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Mersmann, T.J. 1989. Foraging Ecology of Bald Eagles on the Northern Chesapeake Bay with an Examination of Techniques Used in the Study of Bald Eagle Food Habits. Thesis submitted to the Faculty of the Virginia Polytechnic Institute and State University in partial fulfillment of the requirements for the degree of Master of Science in Fisheries and Wildlife Sciences. 131 p.

Nicholson, W. R. 1978. Movements and population structure of Atlantic Menhaden indicated by tag returns. Estuaries 1:141–150.

Northeast Fisheries Science Center. 2009. 48th Northeast Regional Stock Assessment Workshop (48th SAW) Assessment Report. US Dept Commer, Northeast Fish Sci Cent Ref Doc. 09-15; 834 p.

Overton, A.S., F.J. Margraf, C. A. Weedon, L. H. Pieper, and E. B. May. 2003. The prevalence of mycobacterial infections in striped bass in Chesapeake Bay. Fisheries Management and Ecology 10: 301 – 308.

Overton, A.S., J.C. Griffin, F.J. Margraf, E.B. May and K.J. Hartman. 2015. Chronicling Long-Term Predator Responses to a Shifting Forage Base in Chesapeake Bay: An Energetics Approach. Transactions of the American Fisheries Society 144: 956-966.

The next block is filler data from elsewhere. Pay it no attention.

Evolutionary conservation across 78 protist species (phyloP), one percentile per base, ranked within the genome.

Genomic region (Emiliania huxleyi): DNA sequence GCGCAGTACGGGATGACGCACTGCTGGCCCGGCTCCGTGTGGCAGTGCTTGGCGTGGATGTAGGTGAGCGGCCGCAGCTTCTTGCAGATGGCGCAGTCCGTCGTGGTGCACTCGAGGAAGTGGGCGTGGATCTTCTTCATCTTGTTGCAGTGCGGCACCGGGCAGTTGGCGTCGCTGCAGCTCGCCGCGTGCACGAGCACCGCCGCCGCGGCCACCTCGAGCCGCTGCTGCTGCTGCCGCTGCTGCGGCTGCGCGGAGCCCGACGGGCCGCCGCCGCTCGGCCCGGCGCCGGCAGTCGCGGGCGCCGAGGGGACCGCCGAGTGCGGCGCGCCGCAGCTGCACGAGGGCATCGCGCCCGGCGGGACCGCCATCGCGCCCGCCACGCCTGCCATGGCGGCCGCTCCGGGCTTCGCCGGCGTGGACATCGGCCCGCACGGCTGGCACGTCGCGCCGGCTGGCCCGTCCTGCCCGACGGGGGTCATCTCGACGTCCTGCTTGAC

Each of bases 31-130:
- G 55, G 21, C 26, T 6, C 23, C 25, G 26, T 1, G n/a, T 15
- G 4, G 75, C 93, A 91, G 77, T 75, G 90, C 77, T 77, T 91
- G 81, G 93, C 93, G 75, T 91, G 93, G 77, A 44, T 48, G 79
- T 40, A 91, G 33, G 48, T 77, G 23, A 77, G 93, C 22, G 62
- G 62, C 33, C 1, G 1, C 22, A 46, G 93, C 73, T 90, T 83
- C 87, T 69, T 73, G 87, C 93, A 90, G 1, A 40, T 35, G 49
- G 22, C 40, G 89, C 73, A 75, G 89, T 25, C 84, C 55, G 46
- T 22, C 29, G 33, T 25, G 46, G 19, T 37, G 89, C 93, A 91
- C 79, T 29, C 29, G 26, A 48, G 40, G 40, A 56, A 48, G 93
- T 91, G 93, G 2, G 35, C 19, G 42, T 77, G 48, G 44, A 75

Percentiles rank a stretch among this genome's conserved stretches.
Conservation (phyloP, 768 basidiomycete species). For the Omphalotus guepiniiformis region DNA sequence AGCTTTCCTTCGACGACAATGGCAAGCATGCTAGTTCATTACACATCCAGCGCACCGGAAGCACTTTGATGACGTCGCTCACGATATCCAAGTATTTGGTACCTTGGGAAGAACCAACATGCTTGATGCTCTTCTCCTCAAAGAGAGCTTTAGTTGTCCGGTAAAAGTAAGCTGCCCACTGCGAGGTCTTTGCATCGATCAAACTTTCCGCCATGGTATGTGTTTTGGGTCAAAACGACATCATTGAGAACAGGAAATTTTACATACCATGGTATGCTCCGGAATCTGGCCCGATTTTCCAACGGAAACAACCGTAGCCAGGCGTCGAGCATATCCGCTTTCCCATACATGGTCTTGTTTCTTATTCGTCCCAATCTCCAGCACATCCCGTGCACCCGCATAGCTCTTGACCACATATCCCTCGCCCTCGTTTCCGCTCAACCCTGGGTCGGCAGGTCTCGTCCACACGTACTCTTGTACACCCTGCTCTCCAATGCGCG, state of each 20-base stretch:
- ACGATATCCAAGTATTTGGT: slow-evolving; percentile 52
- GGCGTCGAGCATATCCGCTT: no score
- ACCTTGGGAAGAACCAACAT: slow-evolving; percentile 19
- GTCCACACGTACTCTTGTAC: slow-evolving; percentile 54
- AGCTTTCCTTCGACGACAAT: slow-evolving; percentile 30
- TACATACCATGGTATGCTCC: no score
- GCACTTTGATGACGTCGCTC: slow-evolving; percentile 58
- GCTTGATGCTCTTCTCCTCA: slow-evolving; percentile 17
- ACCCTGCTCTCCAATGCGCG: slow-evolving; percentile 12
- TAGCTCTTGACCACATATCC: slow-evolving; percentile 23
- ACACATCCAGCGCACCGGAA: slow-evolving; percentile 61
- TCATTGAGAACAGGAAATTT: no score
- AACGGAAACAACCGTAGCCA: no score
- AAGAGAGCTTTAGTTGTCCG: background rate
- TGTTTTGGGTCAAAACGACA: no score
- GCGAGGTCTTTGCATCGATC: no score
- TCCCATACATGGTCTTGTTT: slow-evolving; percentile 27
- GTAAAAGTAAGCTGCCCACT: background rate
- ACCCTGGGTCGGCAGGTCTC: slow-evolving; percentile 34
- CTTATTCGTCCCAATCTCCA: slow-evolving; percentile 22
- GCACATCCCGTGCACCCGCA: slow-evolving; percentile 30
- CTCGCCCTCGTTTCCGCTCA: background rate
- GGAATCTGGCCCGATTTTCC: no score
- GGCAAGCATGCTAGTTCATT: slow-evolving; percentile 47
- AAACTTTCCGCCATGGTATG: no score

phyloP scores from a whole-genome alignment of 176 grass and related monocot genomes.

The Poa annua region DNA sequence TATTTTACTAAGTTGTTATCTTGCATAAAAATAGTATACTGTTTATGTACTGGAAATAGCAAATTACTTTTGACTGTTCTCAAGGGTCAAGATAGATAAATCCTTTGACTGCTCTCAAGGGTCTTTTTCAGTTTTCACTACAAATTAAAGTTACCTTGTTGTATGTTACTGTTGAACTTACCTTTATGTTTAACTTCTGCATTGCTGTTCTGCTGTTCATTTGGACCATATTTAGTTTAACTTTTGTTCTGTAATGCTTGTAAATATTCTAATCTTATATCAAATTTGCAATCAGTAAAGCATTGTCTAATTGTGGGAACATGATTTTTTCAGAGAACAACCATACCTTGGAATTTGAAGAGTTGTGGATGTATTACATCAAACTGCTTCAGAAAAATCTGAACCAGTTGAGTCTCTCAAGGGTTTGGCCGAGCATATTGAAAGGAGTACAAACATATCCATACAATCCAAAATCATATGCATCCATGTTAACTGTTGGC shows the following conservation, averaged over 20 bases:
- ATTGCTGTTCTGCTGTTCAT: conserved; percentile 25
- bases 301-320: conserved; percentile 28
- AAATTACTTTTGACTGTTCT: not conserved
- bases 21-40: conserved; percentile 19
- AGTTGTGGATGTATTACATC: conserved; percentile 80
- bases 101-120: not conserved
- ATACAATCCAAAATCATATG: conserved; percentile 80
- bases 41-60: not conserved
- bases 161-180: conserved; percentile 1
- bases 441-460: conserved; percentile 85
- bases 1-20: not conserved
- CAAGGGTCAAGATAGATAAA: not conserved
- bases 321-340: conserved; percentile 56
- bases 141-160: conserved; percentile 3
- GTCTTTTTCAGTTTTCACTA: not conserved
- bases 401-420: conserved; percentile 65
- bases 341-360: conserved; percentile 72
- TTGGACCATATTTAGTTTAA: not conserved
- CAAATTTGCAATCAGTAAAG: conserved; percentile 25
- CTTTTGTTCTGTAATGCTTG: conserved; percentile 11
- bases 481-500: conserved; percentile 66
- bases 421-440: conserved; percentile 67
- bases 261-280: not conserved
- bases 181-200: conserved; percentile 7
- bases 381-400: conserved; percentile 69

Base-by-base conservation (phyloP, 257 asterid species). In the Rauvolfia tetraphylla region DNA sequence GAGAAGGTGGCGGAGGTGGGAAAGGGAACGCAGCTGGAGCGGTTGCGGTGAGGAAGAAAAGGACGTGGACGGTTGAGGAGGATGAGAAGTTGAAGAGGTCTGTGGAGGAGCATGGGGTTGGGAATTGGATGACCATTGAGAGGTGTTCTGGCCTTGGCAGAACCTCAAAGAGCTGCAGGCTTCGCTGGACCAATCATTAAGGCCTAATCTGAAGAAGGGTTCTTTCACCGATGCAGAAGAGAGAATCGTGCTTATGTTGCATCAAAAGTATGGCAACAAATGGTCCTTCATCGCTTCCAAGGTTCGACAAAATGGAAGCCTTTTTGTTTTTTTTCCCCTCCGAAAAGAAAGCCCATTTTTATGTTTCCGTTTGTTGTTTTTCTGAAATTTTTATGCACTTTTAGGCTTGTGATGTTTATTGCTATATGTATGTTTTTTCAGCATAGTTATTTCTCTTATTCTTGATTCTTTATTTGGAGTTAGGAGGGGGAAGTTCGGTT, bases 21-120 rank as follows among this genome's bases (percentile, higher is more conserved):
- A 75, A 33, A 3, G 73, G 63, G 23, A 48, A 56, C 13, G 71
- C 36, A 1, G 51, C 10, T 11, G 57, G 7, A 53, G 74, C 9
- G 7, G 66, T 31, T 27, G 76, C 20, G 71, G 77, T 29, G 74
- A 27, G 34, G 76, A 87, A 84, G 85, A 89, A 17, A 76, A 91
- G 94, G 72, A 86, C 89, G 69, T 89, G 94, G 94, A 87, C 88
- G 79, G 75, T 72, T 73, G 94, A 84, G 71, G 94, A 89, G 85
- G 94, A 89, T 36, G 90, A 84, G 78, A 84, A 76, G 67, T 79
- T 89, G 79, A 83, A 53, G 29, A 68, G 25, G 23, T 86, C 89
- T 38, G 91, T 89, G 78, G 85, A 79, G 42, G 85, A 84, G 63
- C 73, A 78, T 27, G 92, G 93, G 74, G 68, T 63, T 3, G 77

SEDAR. 2015. SEDAR 40 – Atlantic Menhaden Stock Assessment Report. SEDAR, North Charleston SC. 643 p.

Uphoff, J. H. 2003. Predator–prey analysis of striped bass and Atlantic menhaden in upper Chesapeake Bay. Fisheries Management and Ecology 10: 313-322.

Viverette, C.B., G.C. Garman, S.P. McIninch, A.C. Markham, B.D. Watts, and S.A. Macko. 2007. Finfish-Waterbird Trophic Interactions in Tidal Freshwater Tributaries of the Chesapeake Bay. Waterbirds 30: 50-62.

Watts, B.D. and B.J. Paxton. 2007. Ospreys of the Chesapeake Bay: Population Recovery, Ecological Requirements, and Current Threats. Waterbirds 30: 39-49.

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Table 1. Average percent of menhaden by weight in the stomachs of key predators within the Chesapeake Bay by season and age or size class. (-- indicates no samples available.) Data from published studies and fishery independent surveys synthesized by the ASMFC Multispecies TC (SEDAR 2015).